(b) Applying this government-speech analysis here, the Court finds that some evidence favors Boston, and other evidence favors Shurtleff. The history of flag flying, particularly at the seat of government, supports Boston. Flags evolved as a way to symbolize communities and governments. Not just the content of a flag, but also its presence and position have long conveyed important messages about government. Flying a flag other than a government’s own can also convey a governmental message. For example, another country’s flag outside Blair House, across the street from the White House, signals that a foreign leader is visiting. Consistent with this history, flags on Boston’s City Hall Plaza usually convey the city’s messages. Boston’s flag symbolizes the city and, when flying at halfstaff, conveys a community message of sympathy or somber remembrance. The question remains whether, on the 20 or so times a year when Boston allowed private groups to raise their own flags, those flags, too, expressed the city’s message. The circumstantial evidence of the public’s perception does not resolve the issue. The most salient feature of this case is that Boston neither actively controlled these flag raisings nor shaped the messages the flags sent. To be sure, Boston maintained control over an event’s date and time to avoid conflicts, and it maintained control over the plaza’s physical premises, presumably to avoid chaos. But the key issue is whether Boston shaped or controlled the flags’ content and meaning; such evidence would tend to show that Boston intended to convey the flags’ messages as its own. And on that issue, Boston’s record is thin. Boston says that all (or at least most) of the 50 unique flags it approved reflect particular city-endorsed values or causes. That may well be true of flying other nations’ flags, or the Pride Flag raised annually to commemorate Boston Pride Week, but the connection to other flag-raising ceremonies, such as one held by a community bank, is more difficult to discern. Further, Boston told the public that it sought “to accommodate all applicants” who wished to hold events at Boston’s “public forums,” including on City Hall Plaza. App. to Pet. for Cert. 137a. The city’s application form asked only for contact information and a brief description of the event, with proposed dates and times. The city employee who handled applications testified that he did not request to see flags before the events. Indeed, the city’s practice was to approve flag raisings without exception—that is, until petitioners’ request. At the time, Boston had no written policies or clear internal guidance about what flags groups could fly and what those flags would communicate. Boston’s control is therefore not comparable to the degree of government involvement in the selection of park monuments in Summum, see 555 U. S., at 472–473, or license plate designs in Walker, see 576 U. S., at 213. Boston’s come-one-come-all practice—except, that is, for petitioners’ flag—is much closer to the Patent and Trademark Office’s policy of registering all manner of trademarks in Matal, see 582 U. S., at ___, ___. All told, Boston’s lack of meaningful involvement in the selection of flags or the crafting of their messages leads the Court to classify the third-party flag raisings as private, not government, speech. Pp. 6–12.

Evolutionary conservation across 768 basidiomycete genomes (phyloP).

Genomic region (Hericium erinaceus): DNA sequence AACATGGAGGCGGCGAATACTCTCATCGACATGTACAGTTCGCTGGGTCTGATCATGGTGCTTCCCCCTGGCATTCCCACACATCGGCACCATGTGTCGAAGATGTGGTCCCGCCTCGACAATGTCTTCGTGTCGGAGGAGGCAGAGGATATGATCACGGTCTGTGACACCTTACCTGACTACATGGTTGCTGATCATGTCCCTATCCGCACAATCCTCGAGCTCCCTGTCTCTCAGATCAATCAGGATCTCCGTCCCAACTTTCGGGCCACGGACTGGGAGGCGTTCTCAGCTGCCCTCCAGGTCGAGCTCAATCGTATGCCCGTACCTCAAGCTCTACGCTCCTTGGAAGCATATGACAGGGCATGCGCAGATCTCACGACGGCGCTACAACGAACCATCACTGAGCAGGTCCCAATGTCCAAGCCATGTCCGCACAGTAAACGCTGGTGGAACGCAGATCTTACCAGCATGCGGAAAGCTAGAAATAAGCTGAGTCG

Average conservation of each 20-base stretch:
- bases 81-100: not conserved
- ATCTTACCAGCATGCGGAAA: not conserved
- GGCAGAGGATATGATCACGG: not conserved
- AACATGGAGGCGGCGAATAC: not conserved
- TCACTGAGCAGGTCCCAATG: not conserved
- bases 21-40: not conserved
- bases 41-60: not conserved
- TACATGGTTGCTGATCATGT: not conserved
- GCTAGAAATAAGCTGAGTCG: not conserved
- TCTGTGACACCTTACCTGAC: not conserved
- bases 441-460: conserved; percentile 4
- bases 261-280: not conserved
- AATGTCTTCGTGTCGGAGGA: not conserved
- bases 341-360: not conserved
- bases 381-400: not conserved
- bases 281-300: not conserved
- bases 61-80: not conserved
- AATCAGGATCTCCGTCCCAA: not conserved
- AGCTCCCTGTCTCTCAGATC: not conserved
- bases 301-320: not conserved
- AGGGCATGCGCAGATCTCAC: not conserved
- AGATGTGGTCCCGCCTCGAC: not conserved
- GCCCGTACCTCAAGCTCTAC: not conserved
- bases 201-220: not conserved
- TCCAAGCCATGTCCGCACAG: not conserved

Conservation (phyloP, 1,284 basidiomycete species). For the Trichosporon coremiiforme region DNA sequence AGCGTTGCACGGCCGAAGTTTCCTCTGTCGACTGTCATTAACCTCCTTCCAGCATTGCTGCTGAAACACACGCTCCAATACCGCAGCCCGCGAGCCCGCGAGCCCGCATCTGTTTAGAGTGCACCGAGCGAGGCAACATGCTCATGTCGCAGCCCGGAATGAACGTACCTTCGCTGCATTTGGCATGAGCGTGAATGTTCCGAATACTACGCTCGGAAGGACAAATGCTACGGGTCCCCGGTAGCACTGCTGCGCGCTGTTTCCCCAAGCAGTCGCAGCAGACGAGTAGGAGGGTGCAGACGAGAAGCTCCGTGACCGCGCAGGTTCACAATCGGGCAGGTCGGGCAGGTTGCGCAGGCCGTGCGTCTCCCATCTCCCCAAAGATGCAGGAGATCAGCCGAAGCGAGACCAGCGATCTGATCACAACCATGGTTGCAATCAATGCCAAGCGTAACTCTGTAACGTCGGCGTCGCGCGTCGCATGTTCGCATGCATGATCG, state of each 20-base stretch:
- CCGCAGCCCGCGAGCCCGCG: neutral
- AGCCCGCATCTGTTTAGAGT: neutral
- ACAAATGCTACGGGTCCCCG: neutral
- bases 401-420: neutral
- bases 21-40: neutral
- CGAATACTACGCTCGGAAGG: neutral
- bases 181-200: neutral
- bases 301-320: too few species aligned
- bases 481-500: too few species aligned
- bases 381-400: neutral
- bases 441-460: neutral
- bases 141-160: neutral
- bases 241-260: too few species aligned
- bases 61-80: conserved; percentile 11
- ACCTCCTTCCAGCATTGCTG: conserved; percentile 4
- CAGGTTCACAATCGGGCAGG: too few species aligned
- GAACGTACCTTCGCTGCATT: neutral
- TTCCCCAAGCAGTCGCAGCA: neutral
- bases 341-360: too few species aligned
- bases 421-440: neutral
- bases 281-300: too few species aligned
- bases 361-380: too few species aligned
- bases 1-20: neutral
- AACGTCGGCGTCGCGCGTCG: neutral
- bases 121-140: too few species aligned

2. Because the flag-raising program did not express government speech, Boston’s refusal to let petitioners fly their flag violated the Free Speech Clause of the First Amendment. When the government does not speak for itself, it may not exclude private speech based on “religious viewpoint”; doing so “constitutes impermissible viewpoint discrimination.” Good News Club v. Milford Central School, 533 U. S. 98, 112. Boston concedes that it denied petitioners’ request out of Establishment Clause concerns, solely because the proposed flag “promot[ed] a specific religion.” App. to Pet. for Cert. 155a. In light of the Court’s government-speech holding, Boston’s refusal to allow petitioners to raise their flag because of its religious viewpoint violated the Free Speech Clause. Pp. 12–13.

986 F. 3d 78, reversed and remanded.

 Breyer, J., delivered the opinion of the Court, in which Roberts, C. J., and Sotomayor, Kagan, Kavanaugh, and Barrett, JJ., joined. Kavanaugh, J., filed a concurring opinion. Alito, J., filed an opinion concurring in the judgment, in which Thomas and Gorsuch, JJ., joined. Gorsuch, J., filed an opinion concurring in the judgment, in which Thomas, J., joined.